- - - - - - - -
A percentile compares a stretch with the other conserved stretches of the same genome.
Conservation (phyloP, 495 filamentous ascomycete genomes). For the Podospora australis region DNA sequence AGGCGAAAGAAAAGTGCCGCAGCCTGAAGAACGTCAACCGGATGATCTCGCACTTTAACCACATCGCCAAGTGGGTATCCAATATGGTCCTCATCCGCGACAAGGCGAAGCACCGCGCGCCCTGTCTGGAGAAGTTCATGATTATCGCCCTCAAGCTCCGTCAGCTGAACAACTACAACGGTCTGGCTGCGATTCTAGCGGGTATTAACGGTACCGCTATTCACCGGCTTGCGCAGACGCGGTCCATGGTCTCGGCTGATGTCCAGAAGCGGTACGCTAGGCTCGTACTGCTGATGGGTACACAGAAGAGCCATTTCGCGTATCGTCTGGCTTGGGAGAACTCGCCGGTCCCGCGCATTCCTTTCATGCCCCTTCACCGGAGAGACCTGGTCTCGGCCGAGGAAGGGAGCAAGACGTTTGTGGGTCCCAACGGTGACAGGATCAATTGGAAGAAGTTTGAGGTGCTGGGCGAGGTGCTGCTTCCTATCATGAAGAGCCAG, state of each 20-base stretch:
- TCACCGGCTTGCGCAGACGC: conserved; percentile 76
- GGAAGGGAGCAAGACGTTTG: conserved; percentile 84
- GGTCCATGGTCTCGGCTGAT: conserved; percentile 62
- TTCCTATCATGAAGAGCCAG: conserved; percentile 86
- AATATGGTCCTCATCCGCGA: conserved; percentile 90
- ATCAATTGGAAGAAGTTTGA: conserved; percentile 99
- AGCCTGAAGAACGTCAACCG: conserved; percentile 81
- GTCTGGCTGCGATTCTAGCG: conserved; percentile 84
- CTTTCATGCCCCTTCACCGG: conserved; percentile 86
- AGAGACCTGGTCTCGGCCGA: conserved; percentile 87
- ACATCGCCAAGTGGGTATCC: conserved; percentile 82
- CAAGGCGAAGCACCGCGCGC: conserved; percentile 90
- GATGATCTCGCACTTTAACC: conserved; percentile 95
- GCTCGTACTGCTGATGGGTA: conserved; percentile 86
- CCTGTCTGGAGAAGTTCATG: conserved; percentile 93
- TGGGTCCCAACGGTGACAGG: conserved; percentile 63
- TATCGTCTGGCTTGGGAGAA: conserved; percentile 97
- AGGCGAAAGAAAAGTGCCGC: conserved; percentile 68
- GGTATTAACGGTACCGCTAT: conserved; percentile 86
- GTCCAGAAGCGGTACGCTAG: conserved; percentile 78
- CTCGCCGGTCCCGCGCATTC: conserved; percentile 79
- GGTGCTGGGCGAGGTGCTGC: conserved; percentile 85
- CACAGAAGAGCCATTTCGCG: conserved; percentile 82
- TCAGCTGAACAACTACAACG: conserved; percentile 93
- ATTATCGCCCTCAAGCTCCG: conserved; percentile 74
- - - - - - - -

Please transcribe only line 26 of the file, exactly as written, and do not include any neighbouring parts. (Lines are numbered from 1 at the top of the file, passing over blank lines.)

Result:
- TCAGCTGAACAACTACAACG: conserved; percentile 93